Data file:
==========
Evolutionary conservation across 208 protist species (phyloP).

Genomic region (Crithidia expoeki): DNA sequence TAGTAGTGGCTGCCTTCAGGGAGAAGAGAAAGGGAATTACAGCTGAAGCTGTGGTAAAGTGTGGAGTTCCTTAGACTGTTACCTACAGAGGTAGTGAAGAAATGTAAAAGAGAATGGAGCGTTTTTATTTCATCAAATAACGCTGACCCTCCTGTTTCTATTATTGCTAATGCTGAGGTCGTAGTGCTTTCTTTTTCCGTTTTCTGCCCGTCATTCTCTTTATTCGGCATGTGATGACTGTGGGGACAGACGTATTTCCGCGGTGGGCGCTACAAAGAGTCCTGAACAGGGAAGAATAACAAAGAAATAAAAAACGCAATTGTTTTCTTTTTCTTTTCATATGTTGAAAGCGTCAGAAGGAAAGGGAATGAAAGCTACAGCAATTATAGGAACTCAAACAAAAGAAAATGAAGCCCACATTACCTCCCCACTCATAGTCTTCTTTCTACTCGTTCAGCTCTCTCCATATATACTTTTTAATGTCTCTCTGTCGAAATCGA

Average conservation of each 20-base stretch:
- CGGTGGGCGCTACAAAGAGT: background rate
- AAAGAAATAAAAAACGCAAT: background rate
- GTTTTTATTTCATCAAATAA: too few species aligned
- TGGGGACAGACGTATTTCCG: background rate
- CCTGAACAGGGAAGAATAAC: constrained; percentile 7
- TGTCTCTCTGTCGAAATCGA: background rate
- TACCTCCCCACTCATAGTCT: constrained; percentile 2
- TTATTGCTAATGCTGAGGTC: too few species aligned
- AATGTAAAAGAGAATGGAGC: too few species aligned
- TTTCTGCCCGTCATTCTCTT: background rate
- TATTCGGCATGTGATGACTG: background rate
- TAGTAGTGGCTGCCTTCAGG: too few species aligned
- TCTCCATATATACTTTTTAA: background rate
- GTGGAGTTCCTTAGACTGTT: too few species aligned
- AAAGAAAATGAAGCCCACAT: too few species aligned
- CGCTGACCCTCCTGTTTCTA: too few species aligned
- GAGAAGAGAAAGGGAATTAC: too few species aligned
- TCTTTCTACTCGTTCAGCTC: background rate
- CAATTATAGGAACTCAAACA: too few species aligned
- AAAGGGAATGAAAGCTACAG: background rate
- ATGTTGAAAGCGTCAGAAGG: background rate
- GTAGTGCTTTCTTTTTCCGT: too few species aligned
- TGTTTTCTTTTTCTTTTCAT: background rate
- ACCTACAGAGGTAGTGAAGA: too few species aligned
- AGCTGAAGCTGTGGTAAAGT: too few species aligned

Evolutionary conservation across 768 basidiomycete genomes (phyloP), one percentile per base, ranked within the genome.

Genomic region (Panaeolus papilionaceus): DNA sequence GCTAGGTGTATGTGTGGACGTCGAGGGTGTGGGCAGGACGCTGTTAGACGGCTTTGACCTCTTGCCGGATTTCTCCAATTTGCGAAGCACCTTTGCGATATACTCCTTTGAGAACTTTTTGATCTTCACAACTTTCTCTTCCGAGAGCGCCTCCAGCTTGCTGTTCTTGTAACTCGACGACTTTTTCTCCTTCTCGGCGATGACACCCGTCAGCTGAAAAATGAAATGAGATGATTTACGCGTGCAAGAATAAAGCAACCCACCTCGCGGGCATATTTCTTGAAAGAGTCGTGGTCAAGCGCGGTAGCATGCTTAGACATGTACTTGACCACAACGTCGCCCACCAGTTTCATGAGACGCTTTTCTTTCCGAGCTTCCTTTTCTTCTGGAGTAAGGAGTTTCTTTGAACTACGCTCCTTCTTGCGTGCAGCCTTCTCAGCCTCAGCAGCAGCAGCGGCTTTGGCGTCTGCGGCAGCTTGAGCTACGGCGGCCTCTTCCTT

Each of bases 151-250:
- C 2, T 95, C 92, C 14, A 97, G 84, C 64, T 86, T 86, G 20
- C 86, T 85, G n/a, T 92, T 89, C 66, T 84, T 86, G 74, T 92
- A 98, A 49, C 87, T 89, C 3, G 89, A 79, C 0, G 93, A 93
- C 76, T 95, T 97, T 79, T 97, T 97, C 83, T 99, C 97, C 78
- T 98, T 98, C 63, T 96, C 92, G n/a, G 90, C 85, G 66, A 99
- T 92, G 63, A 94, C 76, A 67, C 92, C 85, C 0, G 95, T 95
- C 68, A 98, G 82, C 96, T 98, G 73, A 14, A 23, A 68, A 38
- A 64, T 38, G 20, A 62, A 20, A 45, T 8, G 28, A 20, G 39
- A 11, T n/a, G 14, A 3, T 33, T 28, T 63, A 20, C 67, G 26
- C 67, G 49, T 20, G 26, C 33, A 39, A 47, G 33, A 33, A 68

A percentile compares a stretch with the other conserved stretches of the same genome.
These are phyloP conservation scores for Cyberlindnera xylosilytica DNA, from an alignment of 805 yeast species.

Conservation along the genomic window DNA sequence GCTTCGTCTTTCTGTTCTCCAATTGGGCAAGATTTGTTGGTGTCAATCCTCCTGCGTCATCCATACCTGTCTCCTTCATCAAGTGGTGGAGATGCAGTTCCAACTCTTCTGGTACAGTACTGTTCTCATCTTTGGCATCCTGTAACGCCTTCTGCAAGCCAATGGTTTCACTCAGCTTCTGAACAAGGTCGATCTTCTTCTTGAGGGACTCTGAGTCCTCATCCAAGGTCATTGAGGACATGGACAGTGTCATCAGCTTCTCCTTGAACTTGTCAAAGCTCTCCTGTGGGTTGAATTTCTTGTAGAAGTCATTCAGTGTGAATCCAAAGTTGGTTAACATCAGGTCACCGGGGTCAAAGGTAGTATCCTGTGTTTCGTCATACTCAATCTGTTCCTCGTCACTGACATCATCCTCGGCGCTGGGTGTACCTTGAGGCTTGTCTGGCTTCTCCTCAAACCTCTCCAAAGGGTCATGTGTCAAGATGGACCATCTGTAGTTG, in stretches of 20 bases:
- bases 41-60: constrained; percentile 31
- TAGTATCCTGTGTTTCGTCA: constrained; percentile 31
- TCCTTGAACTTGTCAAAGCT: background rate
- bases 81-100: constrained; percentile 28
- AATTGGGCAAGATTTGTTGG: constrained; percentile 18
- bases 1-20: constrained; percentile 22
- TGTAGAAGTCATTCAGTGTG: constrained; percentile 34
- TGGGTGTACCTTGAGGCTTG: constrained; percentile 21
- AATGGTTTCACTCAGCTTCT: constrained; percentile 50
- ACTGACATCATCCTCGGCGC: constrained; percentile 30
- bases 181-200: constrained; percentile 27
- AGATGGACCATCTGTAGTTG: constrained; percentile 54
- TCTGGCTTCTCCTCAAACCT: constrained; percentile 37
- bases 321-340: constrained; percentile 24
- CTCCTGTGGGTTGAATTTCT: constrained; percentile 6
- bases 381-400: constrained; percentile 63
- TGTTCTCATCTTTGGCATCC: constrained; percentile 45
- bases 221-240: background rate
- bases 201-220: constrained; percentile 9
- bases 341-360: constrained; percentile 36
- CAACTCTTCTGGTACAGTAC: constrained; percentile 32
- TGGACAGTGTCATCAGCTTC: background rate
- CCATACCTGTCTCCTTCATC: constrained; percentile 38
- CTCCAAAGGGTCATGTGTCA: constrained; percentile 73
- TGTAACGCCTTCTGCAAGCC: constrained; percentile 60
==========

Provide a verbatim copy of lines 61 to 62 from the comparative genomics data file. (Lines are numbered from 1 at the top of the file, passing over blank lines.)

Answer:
- TGTTCTCATCTTTGGCATCC: constrained; percentile 45
- bases 221-240: background rate